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Not sticking to the script

Diane Dubois thinks that gender is a performance, to be played straight or endlessly improvised at the actor's discretion

Gender studies has come a long way since Simone de Beauvoir challenged the cultural positioning of woman as 'Other', and objected to the way in which being female was defined in relation to being male, as if there was nothing peculiar in being a man. In making her challenge in these terms, the script for nearly half a century of gender studies was drafted.

During this time we have learned to differentiate between biological sex and gendered activities: behaviour was acquired through culturally rehearsed gender roles and not by an accident of biology. Since it was in women's interests to scrutinise these roles in the hope of redressing societal imbalances of power, it was women who led the inquiry. Later, men got in on the act, examining how their performances as males were less directed by testosterone than a steady diet of John Wayne and Match of the Day.

In brief: we asked questions about the roles we were expected to play, and so the script was rewritten, with neat oppositions, plots and subplots. We continued to dream of a post-feminist denouement, when everybody, regardless of biology, gender or sexual preference, would be treated with equal respect.

All was well, as long as we could deal with those troublesome people who refused to fit into our neat, new character types - the transvestites, the transsexuals, and those 'trans-everythings' who seemed set on casting aside the script altogether and improvising with gender performances, sexual practices and even biology itself. They made the revised script messy, somehow.

Then, Judith Butler's understanding of gender as performativity came along. It showed us all to be the innocent, unconscious agents of gender production. We were all gender actors in a political play, and some were bent on relentlessly challenging any attempt at direction.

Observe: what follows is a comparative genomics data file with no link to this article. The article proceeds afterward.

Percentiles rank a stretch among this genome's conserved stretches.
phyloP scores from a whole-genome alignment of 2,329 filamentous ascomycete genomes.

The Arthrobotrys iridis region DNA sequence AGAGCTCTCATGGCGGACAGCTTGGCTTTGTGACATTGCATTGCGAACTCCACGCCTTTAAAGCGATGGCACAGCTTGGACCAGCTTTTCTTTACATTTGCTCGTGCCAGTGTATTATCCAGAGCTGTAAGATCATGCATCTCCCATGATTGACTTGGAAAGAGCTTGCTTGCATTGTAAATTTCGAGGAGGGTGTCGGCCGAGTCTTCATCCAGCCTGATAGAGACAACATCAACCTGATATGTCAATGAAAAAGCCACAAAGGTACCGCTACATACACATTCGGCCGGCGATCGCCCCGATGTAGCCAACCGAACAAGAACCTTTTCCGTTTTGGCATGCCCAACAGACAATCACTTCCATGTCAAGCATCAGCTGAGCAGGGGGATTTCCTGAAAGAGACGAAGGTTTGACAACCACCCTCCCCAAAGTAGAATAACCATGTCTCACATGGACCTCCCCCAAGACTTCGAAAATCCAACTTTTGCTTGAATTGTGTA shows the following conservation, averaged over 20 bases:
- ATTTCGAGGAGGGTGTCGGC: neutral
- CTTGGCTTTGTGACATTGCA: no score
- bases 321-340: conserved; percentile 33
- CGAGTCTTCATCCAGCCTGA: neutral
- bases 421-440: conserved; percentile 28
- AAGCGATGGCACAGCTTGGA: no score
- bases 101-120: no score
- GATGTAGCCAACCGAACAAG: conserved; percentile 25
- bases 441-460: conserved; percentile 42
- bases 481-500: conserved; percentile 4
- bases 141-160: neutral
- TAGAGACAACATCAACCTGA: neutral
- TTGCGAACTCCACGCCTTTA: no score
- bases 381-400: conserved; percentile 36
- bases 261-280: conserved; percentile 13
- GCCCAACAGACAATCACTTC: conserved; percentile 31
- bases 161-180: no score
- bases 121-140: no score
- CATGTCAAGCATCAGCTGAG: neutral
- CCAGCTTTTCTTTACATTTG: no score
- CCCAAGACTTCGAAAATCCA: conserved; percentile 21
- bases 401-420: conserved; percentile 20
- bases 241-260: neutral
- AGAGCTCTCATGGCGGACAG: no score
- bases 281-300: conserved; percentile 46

Yet it still seemed so much easier to adhere to our simple oppositions - male/female, gay/ straight - than deal with the questions posed by those difficult 'trans' people. Why? Because their praxis revealed to us most vividly the discursive structures of oppression that we, in sticking to the structure of the script, continued to act out on a daily basis.

They also revealed to us that our revised script needed further work. But who likes work? It's so much easier to see born-as-male transsexuals as deluded men with romantic ideas of what it is to be female, trans females- to-males and 'girlie girls' as traitors to the cause, and male transvestites as nothing more than grotesque parodies of an already risible femininity.

To avoid thinking things through, separatism is an excellent way of sticking your head in the sand. Stephen Whittle, who has described himself as 'born female-bodied', tells a story of how, in the late 1970s, he was invited to a radical separatists' party. Even though he had a full beard at the time, he was 'tolerated', while a woman left after being criticised for wearing a skirt and living with a man.

So, is growing a beard a stronger feminist statement than wearing a dress? Is it possible to be a 'good feminist' and live with a man? Or live as a man?

These are, of course, difficult questions. But we should always be asking questions. It may mean the new script is never finished, but surely that's preferable to uncritical behaviour and thought?

So, even though we had long ago agreed that gender was less dependent upon biology than rehearsal, those people who are, biologically or per-formatively, neither male nor female continue to raise important questions and challenges. What happens when a body, physical or performative, is neither purely male nor purely female?

Medicine currently recognises over 60 inter-sex conditions, and one baby in 200 is born with a question mark over its biological sex. This may be surprising; however, the issue is still one of performance rather than biology. You have this body - now what are you going to do with it?

The problem is, once you do something with your body - modifying it surgically, fucking somebody with it, even simply occupying it - you are socially encouraged to occupy a political position at the same time: think of a name for your character. Performance can mean accepting this role, and playing it for life, like a soap star; or it can mean free and endless improvisation.

Today, to ask 'am I born or am I made?' seems like the wrong sort of question to be asking. It suggests that 'I' is some sort of fixed and absolute centre of consciousness making sense of the luminous halo of life that surrounds it. If this sounds a bit like Virginia Woolf we shouldn't be surprised, as the script we are still trying to perform seems to come from a modernist, as opposed to a postmodernist, writer.

We are not made, once and for all, but constantly being made over. And over and over. And 'I' can be many things, in many different contexts. Anybody who tries to tell you any different may be after your freedom to choose, today, to play at being somebody else tomorrow.

Diane Dubois is a writer, actor and lecturer. She edits papers on performance for the Journal of Gender Studies, whose November 1998 edition was a special issue on 'transgendering'

Reproduced from LM issue 120, May 1999

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